Drunk driving ‘biggest cause for road accidents’ this Songkran
Songkran’s “Seven Dangerous Days” saw the number of drunk driving soar to 12,192, with Bangkok having the highest number of inebriated drivers at 727, Probation Department chief Prasarn Mahaleetrakul said on Thursday.
According to the Road Safety Operations Centre (RSOC), 386 people have died and 3,442 others wounded from 3,338 road accidents during the April 11 to 17 period. These numbers show a slight decrease from last year’s Songkran period, RSOC said.
Meanwhile, Prasarn said drunk driving accounted for 97 per cent of the 12,597 traffic law violations during the period, while 386 were cases of driving under the influence of drugs and 19 were related to reckless driving.
The offenders are also barred from going out from 10pm to 4am for seven to 15 days, must report to the Probation Department four times during the one-year period that they were put on probation and serve 24 hours of social service.
The offenders are also barred from going out from 10pm to 4am for seven to 15 days, must report to the Probation Department four times during the period and serve 24 hours of social service.
He said his agency also screened the violators to see if they are at the risk of becoming alcoholics, and those most at risk have been sent for rehabilitation programs at state hospitals. These offenders will also provide social service in related environments, such as taking care of victims of drunk driving or serving as volunteers at checkpoints.
At an RSOC press conference, Deputy Interior Minister Sutee Makboon also announced the figures of deaths, injuries and accidents during the Songkran period.
The provinces of Chiang Mai and Nakhon Si Thammarat had the highest number of accidents at 128 each, while Lop Buri and Udon Thani shared the top spot for deaths with 15 each and Nakhon Si Thammarat had the most injuries at 136, he said.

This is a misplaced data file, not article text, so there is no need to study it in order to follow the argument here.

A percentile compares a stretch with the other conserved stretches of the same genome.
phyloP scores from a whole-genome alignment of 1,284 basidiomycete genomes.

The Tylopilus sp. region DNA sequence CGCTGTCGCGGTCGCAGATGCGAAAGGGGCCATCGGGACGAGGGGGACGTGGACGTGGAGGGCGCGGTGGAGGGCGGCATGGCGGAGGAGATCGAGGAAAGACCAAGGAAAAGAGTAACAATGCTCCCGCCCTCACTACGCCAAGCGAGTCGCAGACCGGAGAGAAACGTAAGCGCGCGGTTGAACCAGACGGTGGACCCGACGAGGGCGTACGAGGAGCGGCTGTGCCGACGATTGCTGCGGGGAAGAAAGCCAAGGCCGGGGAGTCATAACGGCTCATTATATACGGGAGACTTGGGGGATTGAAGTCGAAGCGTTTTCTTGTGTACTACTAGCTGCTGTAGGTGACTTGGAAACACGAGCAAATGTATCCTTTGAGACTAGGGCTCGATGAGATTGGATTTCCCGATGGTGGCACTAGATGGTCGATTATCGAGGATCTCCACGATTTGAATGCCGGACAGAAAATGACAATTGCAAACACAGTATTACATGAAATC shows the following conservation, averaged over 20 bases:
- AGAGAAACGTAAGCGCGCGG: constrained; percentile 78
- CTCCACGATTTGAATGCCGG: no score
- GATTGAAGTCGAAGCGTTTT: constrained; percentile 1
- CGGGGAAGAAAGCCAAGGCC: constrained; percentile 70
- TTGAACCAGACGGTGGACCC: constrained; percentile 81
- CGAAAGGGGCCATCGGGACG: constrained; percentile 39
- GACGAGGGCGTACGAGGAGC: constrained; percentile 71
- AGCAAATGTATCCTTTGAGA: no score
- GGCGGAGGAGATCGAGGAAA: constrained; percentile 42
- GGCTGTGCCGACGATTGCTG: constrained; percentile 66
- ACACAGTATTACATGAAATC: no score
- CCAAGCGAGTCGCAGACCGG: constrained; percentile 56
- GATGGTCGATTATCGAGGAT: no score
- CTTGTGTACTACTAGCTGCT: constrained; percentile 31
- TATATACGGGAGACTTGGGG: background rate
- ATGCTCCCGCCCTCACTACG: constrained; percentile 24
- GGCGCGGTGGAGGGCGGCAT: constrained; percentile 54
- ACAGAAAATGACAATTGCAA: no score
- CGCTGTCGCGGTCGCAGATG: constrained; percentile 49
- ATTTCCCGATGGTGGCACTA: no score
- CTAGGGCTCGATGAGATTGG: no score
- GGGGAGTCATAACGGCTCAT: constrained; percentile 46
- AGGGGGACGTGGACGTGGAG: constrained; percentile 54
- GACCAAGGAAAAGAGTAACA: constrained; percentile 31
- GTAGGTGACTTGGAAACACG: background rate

The most frequently cited causes were drunk driving at 36.61 per cent and speeding at 28.31 per cent. Of the accidents, 80 per cent involved motorcycles, and 66.15 per cent took place on straight roads, while 29.09 per cent took place between 4pm and 8pm, he added.
On Wednesday alone, the last day of the so-called “Seven Dangerous Days”, there were 273 crashes claiming 30 lives and injuring 277 others, Sutee said. That day, 65,454 officials and volunteers manning 2,039 checkpoints charged 210,883 motorists and motorcyclists with traffic violations – mostly for riding motorbikes without a helmet (55,805 incidents) and failing to present a driver’s licences (48,183).
Hence, Sutee has ordered related agencies to enforce law more strictly to discourage risky behaviour such as speeding and drunk driving as well as to analyse the data collected during this Songkran period to boost road safety in the long term.
Meanwhile, the National Council for Peace and Order said that the Army, police and administration officials have confiscated 7,200 vehicles from inebriated drivers during Songkran.